Maingear launches gorgeous gaming PCs with even sleeker motherboard cable management

yellow lit gaming pc
(Image credit: Maingear)

Maingear announced its latest line of gaming PCs, which not only boasts a beautiful aesthetic but also feature truly unique: hidden motherboard cables.

The Zero series not only has one of the cleanest designs I’ve ever seen among the best gaming PCs, but it also uses MG-RC (Maingear Rear Connection) technology. It combines a stunning chassis interior through incredible cable management but also promotes optimal airflow and component upgrades that are much more simplified to make. 

Zero series gaming PCs are built with MSI's MAG Pano M100 PZ MATX chassis, which are meant for MG-RC-equipped motherboards. They also come equipped with MSI Project Zero motherboards featuring MG-RC rear connectors. This allows the motherboard cabled connections to be pushed to the rear/underside, which ensures a cable-free appearance on the inside of the PC case.  

The starting price is $1,399 (around £1,095 / AU$2,115), which is rather affordable and could even be listed as one of the best budget gaming PCs.

black gaming PC with glass side

(Image credit: Maingear)

Maingear is on to something

It’s interesting how the Zero series we have now started off as the Zero Limited Edition gaming PC. This original run only had 50 units total, which is an incredibly low amount and clearly sold out fast enough to warrant a more permanent product.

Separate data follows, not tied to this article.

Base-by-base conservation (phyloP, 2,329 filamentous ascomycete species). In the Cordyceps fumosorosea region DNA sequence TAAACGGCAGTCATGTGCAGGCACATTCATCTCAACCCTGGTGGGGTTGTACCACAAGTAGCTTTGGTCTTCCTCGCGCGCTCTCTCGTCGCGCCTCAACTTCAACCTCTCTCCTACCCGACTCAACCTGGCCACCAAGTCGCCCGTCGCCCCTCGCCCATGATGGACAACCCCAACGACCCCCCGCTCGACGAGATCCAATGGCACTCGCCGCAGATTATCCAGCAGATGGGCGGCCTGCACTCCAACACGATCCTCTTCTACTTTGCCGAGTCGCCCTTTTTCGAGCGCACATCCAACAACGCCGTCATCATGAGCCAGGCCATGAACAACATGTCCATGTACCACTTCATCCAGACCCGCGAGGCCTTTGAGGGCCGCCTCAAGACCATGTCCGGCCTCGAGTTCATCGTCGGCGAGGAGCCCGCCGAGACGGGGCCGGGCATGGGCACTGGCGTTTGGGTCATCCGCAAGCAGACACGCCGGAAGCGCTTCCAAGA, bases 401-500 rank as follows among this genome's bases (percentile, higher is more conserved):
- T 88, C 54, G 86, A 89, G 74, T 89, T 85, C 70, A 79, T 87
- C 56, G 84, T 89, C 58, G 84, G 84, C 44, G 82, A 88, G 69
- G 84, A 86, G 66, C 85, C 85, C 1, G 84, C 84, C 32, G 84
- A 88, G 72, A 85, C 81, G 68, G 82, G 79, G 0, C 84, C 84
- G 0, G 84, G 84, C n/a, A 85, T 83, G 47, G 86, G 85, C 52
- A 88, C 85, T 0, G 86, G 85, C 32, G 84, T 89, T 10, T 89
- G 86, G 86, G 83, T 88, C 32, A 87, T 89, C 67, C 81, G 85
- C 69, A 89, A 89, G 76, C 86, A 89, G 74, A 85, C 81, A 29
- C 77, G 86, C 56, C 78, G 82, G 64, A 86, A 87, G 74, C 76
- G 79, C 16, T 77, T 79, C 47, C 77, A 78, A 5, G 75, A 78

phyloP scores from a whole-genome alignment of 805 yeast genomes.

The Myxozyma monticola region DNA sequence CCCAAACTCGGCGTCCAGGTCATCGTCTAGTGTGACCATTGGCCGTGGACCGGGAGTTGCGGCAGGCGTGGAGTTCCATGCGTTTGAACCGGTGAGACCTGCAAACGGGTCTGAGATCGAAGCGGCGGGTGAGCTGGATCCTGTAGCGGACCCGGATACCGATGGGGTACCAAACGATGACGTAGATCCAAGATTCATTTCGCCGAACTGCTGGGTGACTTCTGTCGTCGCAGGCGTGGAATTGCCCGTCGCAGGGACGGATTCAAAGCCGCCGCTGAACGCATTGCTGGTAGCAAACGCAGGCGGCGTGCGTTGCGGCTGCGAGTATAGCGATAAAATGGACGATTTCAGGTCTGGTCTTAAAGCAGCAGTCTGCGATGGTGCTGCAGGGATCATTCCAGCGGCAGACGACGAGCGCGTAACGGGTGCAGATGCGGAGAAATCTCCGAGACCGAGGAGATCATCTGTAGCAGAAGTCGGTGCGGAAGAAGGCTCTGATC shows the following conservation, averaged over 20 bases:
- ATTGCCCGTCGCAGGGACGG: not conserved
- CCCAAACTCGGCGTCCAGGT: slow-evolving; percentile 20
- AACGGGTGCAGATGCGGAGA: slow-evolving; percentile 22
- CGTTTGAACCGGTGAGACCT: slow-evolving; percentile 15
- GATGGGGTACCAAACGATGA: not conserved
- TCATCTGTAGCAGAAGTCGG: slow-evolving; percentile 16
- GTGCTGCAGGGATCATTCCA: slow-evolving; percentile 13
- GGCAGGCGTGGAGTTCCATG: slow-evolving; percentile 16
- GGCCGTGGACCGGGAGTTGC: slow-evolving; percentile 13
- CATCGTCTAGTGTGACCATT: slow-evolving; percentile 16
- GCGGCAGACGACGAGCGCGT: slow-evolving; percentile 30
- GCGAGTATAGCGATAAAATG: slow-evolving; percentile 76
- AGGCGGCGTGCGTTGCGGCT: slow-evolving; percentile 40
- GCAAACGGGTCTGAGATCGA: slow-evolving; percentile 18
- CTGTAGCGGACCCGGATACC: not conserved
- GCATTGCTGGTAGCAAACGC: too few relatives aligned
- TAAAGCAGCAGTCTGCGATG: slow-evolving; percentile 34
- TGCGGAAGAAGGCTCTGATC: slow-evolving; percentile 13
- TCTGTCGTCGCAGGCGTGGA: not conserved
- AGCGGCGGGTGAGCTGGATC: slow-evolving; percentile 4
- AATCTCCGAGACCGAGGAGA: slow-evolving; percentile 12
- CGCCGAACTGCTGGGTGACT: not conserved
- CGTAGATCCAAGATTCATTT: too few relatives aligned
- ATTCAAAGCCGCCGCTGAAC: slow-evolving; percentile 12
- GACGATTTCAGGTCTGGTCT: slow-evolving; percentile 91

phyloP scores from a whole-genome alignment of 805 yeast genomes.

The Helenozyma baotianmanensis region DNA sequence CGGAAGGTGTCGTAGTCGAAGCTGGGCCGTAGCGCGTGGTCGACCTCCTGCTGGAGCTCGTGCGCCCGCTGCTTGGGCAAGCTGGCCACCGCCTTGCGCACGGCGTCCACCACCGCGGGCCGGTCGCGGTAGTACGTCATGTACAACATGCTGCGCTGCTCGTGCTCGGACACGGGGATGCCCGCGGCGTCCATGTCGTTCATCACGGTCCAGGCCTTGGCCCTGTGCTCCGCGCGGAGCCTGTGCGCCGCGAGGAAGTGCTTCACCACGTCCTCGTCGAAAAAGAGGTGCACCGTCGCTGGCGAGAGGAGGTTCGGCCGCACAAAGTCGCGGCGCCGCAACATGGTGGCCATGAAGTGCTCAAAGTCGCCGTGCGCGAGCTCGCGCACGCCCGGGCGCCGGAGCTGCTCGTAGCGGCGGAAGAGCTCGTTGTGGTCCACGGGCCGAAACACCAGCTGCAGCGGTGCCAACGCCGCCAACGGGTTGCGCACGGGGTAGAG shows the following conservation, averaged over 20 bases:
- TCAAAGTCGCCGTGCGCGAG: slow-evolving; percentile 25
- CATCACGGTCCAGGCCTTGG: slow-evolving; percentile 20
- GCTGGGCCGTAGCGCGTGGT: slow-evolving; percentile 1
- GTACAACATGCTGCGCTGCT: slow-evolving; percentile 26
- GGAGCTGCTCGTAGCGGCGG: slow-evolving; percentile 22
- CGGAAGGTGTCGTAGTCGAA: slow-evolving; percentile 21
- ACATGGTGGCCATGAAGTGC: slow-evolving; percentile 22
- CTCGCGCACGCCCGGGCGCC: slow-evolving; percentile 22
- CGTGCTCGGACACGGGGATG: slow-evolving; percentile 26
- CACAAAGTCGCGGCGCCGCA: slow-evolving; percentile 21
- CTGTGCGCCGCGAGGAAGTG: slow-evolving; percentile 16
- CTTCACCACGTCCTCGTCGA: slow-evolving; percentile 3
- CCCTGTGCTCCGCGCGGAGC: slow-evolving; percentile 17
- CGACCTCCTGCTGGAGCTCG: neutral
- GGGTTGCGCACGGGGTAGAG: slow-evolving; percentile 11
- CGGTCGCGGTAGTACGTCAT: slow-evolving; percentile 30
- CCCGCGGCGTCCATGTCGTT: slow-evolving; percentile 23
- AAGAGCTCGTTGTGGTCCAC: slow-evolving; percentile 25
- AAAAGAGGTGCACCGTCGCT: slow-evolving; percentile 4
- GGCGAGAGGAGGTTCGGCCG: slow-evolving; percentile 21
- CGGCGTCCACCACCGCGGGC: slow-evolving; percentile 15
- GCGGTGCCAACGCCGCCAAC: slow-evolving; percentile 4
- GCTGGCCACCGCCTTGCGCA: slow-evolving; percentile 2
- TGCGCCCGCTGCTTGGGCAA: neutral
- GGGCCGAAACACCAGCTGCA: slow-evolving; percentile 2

The MSI B760M Project Zero motherboard was paired with the MSI MAG Pano M1000 PZ White chassis, making for a particularly striking combo. And just like the current Zero series, this limited edition version uses MG-RC to great effect here too.

Though it’s a bit intricate now, hopefully, the concept of moving around the motherboard cables as well as any other components sticks around. Cable management is something gamers always struggle with, especially with how components are built within the chassis in the first place.

Something as simple as having cables feed through the back instead of the front is absolutely mind-blowing in how simple yet effective it is. If more manufacturers could pull off similar feats, it would change gaming PC design for the better.

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Allisa James
Computing Staff Writer

Named by the CTA as a CES 2023 Media Trailblazer, Allisa is a Computing Staff Writer who covers breaking news and rumors in the computing industry, as well as reviews, hands-on previews, featured articles, and the latest deals and trends. In her spare time you can find her chatting it up on her two podcasts, Megaten Marathon and Combo Chain, as well as playing any JRPGs she can get her hands on.